It turns out Michael Jordan is as philanthropic as he is litigious.

The legendary former player and current Charlotte Hornets owner donated millions of dollars to 23 charities helping Chicago children after winning lawsuits against two midwestern supermarket chains, according to the Chicago Tribune.

Jordan sued Jewel-Osco and Dominick’s over their use of his name in a 2009 advertisement in Sports Illustrated commemorating his induction to the Hall of Fame. A jury awarded the former Bulls star $8.9 million in the suit against Dominick’s, and he settled with Jewel-Osco for an undisclosed sum. He had previously promised to donate the net proceeds of the suits to charity.

From the Tribune:

“I care deeply about the city of Chicago and have such incredible memories from my years there,” Jordan said in a news release. “The 23 charities I’ve chosen to make donations to all support the health, education and well-being of the kids of Chicago. Chicago has given me so much and I want to give back to its kids — the city’s future.”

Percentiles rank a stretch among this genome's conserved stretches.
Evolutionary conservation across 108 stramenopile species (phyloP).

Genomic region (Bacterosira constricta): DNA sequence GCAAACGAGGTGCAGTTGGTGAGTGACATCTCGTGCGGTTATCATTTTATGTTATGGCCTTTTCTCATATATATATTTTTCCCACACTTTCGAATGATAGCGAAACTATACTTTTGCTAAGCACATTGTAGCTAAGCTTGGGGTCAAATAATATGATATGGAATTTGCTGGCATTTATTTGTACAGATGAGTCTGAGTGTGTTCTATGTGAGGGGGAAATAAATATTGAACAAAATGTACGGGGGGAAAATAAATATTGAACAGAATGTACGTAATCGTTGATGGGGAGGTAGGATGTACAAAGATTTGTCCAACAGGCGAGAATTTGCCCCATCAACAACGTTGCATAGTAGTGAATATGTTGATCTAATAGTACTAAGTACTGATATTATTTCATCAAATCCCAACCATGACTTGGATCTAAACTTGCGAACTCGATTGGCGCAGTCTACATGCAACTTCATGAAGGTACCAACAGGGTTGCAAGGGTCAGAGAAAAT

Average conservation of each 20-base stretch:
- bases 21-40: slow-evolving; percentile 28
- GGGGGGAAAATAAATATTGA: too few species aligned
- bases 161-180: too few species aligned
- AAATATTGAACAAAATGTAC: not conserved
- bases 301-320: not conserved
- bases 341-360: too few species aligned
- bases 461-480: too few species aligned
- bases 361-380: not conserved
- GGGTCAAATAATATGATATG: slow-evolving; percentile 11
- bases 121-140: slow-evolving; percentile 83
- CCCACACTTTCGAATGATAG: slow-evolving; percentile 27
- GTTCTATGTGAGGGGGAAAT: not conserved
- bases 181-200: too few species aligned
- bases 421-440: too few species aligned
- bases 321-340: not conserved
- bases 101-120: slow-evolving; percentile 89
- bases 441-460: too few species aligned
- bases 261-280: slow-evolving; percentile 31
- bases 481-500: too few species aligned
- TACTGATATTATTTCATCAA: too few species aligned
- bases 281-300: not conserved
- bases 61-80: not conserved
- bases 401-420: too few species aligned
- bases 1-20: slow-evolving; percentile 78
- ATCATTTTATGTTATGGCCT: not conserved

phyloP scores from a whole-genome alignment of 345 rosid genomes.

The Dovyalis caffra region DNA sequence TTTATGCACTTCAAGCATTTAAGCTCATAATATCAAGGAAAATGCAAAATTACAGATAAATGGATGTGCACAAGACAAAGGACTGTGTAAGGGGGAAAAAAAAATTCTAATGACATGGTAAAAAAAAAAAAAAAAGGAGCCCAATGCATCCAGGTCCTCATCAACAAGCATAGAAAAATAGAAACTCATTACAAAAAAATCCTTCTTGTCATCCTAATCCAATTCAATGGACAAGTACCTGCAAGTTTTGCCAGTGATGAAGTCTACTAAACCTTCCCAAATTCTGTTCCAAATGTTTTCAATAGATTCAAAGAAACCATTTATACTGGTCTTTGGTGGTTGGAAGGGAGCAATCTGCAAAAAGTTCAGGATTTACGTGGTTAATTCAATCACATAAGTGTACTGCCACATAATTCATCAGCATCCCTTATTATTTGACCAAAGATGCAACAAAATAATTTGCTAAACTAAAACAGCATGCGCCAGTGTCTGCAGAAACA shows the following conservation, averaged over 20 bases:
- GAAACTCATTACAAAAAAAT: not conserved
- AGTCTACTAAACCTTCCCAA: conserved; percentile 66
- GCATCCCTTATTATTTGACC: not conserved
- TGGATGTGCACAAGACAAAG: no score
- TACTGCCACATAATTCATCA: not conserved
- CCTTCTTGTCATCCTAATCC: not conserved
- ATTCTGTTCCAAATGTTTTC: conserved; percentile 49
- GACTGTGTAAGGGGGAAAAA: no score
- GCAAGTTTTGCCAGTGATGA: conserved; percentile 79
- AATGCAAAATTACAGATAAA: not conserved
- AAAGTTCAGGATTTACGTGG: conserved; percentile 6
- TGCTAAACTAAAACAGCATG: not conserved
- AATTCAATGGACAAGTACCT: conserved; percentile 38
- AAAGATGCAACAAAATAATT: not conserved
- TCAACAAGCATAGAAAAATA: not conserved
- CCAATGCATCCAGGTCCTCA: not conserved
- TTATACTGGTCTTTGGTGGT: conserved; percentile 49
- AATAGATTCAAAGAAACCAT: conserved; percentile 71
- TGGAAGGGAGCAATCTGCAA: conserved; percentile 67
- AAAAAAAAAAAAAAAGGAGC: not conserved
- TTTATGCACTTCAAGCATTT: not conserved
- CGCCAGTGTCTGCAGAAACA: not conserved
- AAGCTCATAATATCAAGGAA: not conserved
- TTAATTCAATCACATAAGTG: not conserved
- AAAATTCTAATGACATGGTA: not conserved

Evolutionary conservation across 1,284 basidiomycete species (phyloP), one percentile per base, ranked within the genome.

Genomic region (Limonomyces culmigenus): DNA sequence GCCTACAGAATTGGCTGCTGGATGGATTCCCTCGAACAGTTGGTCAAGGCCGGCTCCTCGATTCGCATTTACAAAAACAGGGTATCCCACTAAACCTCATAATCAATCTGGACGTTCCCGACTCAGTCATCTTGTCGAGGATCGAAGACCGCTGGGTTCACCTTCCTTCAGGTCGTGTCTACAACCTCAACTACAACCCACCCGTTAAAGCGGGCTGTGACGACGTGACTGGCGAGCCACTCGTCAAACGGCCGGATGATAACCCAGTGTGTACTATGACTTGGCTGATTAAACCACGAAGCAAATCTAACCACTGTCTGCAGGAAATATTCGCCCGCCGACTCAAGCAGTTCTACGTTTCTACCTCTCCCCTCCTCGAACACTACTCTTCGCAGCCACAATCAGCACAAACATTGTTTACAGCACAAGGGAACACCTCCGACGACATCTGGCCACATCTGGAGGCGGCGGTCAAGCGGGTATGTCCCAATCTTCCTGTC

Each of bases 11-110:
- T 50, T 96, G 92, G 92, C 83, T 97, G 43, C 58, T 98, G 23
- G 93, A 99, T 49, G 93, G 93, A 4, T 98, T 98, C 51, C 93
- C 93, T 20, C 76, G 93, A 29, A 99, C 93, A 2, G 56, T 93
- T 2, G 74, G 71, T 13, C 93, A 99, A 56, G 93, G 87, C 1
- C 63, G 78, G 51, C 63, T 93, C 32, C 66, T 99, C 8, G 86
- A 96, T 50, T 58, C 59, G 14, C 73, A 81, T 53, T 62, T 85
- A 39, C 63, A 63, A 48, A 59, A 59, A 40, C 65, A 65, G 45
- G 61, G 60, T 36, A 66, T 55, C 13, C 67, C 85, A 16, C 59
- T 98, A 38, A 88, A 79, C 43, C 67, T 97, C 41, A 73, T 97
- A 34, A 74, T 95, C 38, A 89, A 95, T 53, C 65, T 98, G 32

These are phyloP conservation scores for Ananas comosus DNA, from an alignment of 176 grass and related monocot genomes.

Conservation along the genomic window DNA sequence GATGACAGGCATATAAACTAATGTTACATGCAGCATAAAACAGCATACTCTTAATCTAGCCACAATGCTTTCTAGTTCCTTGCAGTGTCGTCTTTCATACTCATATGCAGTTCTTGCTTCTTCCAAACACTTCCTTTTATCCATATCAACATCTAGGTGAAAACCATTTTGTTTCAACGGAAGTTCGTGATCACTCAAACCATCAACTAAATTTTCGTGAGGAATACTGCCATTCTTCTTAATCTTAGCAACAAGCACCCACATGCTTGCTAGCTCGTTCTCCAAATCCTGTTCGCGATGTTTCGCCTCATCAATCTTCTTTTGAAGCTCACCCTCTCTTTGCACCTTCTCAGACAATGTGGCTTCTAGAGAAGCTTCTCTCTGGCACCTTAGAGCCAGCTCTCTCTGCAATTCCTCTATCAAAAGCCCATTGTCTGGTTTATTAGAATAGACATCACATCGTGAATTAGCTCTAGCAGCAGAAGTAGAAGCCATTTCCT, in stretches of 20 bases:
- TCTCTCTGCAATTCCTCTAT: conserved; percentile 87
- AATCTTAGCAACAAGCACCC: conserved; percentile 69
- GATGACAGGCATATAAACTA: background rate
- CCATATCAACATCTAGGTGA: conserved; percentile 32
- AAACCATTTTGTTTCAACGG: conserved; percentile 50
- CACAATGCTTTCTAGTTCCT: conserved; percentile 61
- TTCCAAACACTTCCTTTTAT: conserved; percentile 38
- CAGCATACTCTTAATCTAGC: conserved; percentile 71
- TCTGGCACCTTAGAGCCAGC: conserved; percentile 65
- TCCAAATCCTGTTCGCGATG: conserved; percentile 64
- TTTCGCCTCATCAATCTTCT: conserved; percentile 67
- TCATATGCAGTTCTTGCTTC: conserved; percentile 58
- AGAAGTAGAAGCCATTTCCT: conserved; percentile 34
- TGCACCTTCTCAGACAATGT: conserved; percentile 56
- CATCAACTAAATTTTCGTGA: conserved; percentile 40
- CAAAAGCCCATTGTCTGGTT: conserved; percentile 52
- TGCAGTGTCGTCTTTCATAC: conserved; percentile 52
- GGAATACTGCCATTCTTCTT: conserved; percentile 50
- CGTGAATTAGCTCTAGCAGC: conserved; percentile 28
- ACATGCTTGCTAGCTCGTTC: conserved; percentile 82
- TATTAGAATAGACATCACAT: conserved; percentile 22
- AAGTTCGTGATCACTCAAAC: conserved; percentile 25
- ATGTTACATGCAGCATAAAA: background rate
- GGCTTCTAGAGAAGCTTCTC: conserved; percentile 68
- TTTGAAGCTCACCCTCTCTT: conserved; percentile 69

Jordan said at the time of his federal court victory in August that the case was “never about the money” and he only brought it to protect the value of his name and image. He took the stand twice during a weeklong trial that revealed details of how he and his advisers carefully ration the use of his identity to maximize his earnings, which remain higher than any basketball player more than a decade after his retirement.”

Jordan’s comment that the suit wasn’t about the money doesn’t seem entirely accurate. It wasn’t about the money in the short term, but to some degree you could say the end goal was maximizing his long-term earning potential by sending a message about how seriously Jordan takes his image for those seeking to earn a buck off of his likeness without his consent.

On one hand, Jordan has more than enough wealth that he need not to go after supermarkets to live a plush lifestyle. On the other hand it’s hard to fault Jordan for being assertive in going after those who blatantly use his name for profit without going through proper channels.

At the end of the day, Jordan transferred millions of dollars from large companies to children’s charities, which is actually pretty admirable.

About Alex Putterman

Alex is a writer and editor for The Comeback and Awful Announcing. He has written for The Atlantic, VICE Sports,, and more. He is a proud alum of Northwestern University and The Daily Northwestern. You can find him on Twitter @AlexPutterman.